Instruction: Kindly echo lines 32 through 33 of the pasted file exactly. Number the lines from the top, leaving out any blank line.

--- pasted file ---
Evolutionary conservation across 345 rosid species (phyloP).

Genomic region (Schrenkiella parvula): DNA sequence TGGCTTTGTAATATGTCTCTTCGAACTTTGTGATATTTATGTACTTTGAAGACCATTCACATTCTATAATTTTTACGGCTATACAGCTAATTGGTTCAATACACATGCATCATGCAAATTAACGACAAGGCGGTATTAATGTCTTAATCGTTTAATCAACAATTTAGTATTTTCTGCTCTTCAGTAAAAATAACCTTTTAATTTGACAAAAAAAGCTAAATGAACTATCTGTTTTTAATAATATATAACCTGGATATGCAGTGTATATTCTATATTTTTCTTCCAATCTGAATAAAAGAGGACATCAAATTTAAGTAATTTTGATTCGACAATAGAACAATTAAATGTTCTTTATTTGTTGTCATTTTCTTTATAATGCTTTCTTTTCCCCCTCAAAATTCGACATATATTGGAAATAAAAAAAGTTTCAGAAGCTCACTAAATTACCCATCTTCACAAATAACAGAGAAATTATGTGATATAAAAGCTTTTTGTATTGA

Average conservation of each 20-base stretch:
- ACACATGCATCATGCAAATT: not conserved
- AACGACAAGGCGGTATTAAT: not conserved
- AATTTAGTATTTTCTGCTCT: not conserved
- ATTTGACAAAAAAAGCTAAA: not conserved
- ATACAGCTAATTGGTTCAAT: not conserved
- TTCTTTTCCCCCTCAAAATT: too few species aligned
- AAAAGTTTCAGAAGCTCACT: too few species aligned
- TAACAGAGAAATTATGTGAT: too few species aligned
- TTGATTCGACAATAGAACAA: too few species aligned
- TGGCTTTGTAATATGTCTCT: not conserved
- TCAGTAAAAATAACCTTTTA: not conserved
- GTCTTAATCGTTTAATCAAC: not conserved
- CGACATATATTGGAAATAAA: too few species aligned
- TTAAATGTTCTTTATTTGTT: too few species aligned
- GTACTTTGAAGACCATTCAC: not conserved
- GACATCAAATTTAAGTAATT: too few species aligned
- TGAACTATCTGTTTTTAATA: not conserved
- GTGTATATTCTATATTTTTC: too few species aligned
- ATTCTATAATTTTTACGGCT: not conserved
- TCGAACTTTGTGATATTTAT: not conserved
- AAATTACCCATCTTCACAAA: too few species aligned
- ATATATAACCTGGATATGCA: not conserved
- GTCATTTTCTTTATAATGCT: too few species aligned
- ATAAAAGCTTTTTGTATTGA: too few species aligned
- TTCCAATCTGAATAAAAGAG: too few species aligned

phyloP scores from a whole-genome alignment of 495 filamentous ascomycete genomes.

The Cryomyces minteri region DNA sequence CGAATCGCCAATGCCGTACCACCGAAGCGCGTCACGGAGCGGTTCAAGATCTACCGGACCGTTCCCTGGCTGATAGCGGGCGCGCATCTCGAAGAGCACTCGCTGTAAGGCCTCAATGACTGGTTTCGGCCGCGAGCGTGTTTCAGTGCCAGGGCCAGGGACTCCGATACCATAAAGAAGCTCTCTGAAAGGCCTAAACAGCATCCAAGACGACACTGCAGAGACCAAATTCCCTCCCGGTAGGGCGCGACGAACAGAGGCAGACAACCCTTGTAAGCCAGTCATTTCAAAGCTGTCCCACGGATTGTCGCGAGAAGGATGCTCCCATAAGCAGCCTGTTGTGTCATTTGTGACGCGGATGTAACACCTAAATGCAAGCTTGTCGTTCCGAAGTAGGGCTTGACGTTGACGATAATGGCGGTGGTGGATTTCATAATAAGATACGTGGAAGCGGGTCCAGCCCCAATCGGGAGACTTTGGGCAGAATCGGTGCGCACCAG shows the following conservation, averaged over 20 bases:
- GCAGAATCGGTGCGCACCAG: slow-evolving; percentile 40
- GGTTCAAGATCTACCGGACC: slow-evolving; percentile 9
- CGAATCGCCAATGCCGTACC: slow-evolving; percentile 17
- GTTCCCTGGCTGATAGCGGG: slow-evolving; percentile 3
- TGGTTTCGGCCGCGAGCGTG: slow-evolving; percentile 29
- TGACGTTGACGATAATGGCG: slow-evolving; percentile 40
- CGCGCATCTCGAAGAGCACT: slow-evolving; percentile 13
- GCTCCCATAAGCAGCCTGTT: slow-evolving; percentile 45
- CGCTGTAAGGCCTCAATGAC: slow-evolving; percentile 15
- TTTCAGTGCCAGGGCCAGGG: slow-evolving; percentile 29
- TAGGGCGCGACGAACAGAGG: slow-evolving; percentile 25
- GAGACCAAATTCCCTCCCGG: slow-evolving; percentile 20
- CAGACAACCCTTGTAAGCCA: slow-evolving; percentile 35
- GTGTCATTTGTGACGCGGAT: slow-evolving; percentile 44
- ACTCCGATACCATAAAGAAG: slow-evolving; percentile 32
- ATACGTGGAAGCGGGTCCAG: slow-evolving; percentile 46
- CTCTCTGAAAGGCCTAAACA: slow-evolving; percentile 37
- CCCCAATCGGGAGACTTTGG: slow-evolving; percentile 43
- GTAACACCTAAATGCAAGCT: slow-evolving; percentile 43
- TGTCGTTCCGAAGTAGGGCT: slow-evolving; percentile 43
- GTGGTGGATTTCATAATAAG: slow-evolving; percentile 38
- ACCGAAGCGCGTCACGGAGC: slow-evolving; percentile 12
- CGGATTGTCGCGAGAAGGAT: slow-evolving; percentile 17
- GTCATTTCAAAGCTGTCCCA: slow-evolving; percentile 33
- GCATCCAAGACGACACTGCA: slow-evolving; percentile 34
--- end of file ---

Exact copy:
- GGTTCAAGATCTACCGGACC: slow-evolving; percentile 9
- CGAATCGCCAATGCCGTACC: slow-evolving; percentile 17